4. What improvements and upkeep services will the landlord provide? If the landlord is going to install partitions in your space, or paint it before you move in or make other improvements, this should be spelled out in the lease. For anything other than simple improvements, attach a set of detailed plans and specifications. Try to make the landlord responsible for upkeep of the landscaping, parking lot and hallways. If the landlord is going to wash windows throughout your building or provide janitorial service, say how often these services will be performed. And if the landlord is furnishing heating, ventilating and air conditioning, tell what hours and on what days these services will be provided. If your business will be operating evenings or on weekends, you want to have adequate heat in the winter and air conditioning in the summer during all business hours.
5. Do you have the right to renew the lease? If you have a three-year lease, try to reserve the right to renew the lease for two additional three-year periods. State what the rent will be during the renewal periods or include a formula for determining it. Avoid a clause that says that the rent during renewal periods will be negotiated. That is too vague and could lead to legal problems if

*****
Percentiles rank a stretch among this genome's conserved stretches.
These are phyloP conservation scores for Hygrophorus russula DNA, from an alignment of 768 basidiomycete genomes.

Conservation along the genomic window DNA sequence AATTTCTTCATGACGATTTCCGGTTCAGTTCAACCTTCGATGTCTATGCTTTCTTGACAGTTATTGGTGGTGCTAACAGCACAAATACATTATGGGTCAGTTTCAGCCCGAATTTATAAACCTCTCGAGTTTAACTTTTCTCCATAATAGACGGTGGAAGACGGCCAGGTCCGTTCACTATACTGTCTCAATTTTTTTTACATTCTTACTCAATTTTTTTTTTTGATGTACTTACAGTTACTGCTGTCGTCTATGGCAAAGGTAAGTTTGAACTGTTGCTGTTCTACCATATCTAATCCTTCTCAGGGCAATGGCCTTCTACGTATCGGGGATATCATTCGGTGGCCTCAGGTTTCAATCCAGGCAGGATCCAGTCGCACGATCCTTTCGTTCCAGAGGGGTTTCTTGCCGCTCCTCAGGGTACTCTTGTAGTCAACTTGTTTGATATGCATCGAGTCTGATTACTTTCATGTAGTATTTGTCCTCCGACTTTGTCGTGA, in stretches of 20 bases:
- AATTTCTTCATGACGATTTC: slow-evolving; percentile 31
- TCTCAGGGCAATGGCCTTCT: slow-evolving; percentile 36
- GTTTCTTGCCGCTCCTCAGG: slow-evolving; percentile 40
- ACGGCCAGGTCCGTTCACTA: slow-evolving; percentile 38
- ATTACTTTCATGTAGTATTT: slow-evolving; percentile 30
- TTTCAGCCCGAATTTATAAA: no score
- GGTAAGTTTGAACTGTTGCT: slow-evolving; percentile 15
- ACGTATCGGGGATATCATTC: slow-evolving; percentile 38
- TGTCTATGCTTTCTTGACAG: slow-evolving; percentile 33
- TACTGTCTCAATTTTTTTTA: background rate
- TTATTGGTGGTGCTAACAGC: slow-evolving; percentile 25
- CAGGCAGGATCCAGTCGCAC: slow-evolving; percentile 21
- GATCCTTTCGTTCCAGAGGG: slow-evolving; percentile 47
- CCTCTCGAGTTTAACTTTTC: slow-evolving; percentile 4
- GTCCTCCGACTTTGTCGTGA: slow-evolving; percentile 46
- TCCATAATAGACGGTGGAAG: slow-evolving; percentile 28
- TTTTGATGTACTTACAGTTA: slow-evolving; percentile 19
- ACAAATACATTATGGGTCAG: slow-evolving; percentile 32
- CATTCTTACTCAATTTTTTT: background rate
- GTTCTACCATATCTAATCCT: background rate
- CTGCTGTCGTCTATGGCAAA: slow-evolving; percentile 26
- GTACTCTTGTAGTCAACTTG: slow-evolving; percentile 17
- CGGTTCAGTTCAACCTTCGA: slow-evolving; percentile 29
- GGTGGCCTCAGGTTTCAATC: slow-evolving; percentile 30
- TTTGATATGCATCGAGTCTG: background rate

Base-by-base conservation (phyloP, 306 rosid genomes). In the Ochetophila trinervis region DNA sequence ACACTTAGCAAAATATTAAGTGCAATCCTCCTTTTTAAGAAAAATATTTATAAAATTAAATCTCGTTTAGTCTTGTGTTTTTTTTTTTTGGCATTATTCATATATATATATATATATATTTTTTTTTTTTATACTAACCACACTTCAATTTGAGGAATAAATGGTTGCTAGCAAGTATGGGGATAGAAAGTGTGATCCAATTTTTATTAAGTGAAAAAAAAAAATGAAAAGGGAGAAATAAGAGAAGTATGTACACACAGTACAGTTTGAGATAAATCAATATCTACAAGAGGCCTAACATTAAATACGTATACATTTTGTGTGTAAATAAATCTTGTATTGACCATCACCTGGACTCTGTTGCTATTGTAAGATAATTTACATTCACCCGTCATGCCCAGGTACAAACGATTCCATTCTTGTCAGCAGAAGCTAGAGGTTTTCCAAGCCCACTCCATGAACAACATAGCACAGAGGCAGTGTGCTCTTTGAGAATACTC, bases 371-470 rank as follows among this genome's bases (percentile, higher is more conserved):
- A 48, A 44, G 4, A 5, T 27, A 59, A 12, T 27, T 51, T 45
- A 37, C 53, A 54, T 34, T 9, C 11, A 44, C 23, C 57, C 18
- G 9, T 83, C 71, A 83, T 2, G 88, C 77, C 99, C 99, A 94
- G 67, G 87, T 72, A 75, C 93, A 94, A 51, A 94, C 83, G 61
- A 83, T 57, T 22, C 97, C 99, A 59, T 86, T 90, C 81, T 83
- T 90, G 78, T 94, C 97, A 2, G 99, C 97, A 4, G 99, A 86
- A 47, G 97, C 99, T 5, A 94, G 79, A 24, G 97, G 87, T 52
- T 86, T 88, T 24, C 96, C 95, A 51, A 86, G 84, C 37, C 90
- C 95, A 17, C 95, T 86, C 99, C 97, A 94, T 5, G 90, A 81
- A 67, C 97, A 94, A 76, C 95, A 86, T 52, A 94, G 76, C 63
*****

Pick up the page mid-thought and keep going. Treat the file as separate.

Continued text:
you and your landlord can't come to terms. Most renewal clauses require you to give the landlord notice in writing at least three months or six months before the lease expires if you wish to renew or extend it. If you forget to send the notice, you may find yourself looking for new quarters before you're ready to do so. To avoid this, provide that renewal will be automatic unless you send a notice of cancellation to the landlord within the specified time period.
6. How are rent increases computed? It's quite common for landlords to require higher rent during each year of the lease. You have more certainty if you state the exact rent, for example, $2000 per month for the first year, $2100 for the second year and $2200 for the third year. But some landlords prefer to use a formula instead, such as one that requires you to pay for prorated increases in taxes, utilities and other operating costs. If you use this kind of formula, look carefully at what the base year will be for computing these increases.
There can be some problems if you're moving into a new building, which isn't fully occupied during the first year. Operating costs during that year may not provide a fair basis for future rent increases. Some landlords tie rent increases to the Consumer Price Index.